KANSAS CITY, Mo. — In a matter of days, Kansas City Chiefs kicker Harrison Butker is living in two very different worlds.
He kicked the game-winning Super Bowl LVII field goal last week and celebrated his third Chiefs Championship title. Butker followed that up by taking part in the championship parade down the streets of Kansas City in front of hundreds of thousands of screaming fans.
This week, the boss kicker is spending time in silence, prayer and reflection at St. Michael’s Abbey, southeast of Los Angeles.
“Some devils are cast out only by prayer and fasting. We must embrace this penance to bring order to all the chaos between us,” Butker said in a video posted to the Abbey’s YouTube page on Ash Wednesday. “So, good luck during this Lenten season.”
Lent lasts 40 days, from Ash Wednesday to sunset on Holy Thursday. It is a time of preparation for Christians leading up to the celebration of Christ’s resurrection at Easter.
Butker is a devout Catholic. He’s something he doesn’t shy away from during the NFL season or the offseason. Even if millions of eyes are watching him to see if he will make a decisive kick, like he did in the Super Bowl last week.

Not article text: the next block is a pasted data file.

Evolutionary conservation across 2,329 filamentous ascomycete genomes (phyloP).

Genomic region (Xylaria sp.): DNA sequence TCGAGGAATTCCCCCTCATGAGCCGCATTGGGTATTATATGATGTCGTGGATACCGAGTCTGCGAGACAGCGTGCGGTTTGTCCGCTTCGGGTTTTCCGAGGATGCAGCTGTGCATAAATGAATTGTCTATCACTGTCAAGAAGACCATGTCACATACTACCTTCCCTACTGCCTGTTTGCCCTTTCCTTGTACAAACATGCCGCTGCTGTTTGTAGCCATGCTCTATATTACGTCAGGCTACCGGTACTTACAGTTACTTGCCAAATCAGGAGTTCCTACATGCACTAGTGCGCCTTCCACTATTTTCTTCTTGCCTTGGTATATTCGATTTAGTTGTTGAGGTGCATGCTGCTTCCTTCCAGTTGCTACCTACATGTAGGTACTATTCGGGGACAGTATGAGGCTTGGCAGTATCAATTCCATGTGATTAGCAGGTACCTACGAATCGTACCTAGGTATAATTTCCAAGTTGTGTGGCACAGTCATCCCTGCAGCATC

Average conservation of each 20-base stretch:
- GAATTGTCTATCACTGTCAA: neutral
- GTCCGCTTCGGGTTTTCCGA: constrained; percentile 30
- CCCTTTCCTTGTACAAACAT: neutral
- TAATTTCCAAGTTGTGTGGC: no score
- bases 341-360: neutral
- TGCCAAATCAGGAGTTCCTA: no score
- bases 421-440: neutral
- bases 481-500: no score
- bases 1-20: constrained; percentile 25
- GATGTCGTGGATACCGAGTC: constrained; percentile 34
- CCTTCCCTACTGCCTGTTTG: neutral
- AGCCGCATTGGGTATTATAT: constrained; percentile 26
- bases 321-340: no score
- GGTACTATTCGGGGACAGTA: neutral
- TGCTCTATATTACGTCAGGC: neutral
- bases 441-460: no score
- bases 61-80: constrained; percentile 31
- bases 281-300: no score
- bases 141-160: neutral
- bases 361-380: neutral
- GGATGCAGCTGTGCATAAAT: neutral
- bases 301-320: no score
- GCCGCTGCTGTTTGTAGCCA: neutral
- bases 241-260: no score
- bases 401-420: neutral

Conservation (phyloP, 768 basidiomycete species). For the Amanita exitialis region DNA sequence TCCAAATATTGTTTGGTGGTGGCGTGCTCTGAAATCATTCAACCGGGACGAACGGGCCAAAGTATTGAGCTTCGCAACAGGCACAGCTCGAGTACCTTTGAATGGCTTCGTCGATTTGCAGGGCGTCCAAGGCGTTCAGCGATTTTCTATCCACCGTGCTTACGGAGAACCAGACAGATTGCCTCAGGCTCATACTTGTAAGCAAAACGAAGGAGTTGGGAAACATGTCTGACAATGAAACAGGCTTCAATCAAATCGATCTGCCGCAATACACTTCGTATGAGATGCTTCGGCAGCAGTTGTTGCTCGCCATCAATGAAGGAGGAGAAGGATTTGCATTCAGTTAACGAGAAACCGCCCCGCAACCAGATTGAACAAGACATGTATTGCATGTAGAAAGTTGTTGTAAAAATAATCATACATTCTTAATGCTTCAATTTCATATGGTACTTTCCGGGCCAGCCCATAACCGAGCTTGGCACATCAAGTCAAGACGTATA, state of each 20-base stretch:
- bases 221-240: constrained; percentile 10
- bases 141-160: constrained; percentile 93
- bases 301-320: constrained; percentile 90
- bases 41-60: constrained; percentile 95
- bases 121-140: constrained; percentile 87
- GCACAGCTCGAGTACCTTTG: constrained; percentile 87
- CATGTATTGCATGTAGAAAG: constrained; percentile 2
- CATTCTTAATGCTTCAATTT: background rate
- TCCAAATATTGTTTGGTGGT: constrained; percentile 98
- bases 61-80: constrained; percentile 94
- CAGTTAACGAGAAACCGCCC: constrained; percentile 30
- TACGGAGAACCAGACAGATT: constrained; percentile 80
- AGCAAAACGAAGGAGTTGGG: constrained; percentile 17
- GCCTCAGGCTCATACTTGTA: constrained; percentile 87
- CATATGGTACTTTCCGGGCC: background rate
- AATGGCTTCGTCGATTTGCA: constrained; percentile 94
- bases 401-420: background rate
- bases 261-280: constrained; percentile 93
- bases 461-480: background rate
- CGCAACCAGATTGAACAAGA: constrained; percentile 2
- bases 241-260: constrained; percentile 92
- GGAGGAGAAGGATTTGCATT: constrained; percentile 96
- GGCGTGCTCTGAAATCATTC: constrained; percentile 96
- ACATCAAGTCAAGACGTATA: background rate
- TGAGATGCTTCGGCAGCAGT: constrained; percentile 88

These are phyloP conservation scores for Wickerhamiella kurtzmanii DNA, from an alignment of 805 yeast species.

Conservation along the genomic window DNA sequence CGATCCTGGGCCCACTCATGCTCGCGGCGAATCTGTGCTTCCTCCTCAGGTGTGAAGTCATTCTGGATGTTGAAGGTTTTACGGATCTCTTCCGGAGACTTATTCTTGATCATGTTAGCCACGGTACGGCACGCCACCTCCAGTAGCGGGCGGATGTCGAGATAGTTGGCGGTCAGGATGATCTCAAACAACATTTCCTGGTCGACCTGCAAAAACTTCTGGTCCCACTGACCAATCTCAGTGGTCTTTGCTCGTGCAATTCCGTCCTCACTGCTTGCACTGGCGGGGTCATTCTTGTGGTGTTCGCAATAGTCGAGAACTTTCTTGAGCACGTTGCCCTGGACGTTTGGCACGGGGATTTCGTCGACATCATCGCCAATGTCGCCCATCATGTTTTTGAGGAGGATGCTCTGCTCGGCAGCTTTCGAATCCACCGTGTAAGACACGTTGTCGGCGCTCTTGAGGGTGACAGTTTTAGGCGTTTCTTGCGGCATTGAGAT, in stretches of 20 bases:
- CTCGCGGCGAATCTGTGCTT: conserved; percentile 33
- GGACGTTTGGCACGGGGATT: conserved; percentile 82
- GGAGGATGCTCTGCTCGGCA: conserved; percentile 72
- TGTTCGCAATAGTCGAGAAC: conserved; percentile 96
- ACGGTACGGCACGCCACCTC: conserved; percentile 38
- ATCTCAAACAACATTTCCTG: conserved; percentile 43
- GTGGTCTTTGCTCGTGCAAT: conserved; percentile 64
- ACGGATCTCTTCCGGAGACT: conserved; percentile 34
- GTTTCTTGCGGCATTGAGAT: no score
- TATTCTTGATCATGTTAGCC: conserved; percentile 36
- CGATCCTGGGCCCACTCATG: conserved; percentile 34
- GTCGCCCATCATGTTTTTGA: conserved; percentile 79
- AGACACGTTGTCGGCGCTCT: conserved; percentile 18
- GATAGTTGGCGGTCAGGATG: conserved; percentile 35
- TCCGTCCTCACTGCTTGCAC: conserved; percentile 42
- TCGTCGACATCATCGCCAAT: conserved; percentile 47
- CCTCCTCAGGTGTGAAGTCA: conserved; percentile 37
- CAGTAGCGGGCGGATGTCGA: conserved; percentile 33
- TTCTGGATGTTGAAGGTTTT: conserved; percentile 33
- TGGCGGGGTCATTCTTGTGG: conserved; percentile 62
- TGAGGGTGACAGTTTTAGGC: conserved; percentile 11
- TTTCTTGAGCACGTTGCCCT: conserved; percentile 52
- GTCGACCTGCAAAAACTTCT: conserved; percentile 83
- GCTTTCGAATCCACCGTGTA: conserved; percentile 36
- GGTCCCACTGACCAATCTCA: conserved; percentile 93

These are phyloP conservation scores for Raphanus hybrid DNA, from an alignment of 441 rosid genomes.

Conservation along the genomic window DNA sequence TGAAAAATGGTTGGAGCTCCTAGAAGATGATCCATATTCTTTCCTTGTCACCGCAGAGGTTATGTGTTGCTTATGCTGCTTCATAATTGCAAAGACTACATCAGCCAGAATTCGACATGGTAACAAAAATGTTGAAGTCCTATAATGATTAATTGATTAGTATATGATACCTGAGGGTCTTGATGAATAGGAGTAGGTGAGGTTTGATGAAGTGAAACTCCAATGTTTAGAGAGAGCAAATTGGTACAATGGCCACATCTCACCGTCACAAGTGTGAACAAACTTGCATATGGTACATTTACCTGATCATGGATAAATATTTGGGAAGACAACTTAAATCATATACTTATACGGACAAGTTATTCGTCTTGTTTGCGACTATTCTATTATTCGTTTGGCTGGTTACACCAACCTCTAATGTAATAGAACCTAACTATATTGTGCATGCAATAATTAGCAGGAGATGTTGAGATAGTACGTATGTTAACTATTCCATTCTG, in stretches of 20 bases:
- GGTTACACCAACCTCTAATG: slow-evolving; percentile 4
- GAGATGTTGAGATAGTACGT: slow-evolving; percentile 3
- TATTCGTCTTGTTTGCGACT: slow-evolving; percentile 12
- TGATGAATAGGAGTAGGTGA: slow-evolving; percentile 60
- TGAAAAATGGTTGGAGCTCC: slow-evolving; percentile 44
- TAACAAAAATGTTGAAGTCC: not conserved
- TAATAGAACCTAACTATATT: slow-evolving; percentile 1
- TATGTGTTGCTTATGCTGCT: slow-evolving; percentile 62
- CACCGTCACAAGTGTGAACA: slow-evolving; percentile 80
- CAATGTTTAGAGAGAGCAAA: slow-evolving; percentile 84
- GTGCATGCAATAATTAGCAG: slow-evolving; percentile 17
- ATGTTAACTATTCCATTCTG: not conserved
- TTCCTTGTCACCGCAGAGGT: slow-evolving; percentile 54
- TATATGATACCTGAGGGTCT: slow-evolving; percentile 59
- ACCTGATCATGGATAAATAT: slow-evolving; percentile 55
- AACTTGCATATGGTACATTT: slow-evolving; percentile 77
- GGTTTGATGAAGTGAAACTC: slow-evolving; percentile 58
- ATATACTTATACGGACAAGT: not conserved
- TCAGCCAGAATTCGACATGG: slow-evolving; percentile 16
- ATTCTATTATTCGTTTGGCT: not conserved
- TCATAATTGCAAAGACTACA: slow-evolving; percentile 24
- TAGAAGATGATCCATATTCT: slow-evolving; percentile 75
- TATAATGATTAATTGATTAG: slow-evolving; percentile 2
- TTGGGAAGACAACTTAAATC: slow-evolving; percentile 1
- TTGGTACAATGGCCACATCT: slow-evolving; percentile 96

“Obviously I was nervous, but one thing that has helped me throughout my career is taking a deep breath, praying is something I always do on the sidelines to remember that, yes, football is that important, but it’s not the most important thing. “. Butker said during an interview with Colm Flynn, a contributor to EWT extensionthe Catholic News Network.
Flynn interviewed Butker for the network at the monastery where he is staying earlier this week. The Chiefs kicker also spent time reflecting at the abbey in the past during his NFL career.
About 50 priests and 30 seminarians studying for the priesthood live in St. Michael’s Abbey, according to the monastery’s website.
Not only have the priests seemingly welcomed Butker into the abbey, but they’re also incorporating his stay into their message.
“To become a champion like this man here, we have to work hard, mortifying ourselves, getting closer to our Lord, then becoming a champion at Easter,” one of the priests said in a video while standing next to Butker.
Last year Butker partnered with a subscription service called Hallow to share his faith with others. Hallow is a subscription service that offers users a large selection of prayers and meditations to listen to, including some by Butker.
An annual subscription to Hallow costs $59.99 a year, and new subscribers can try out the app with a 14-day free trial.
Hallow is available on the Google Play Store and Apple App Store.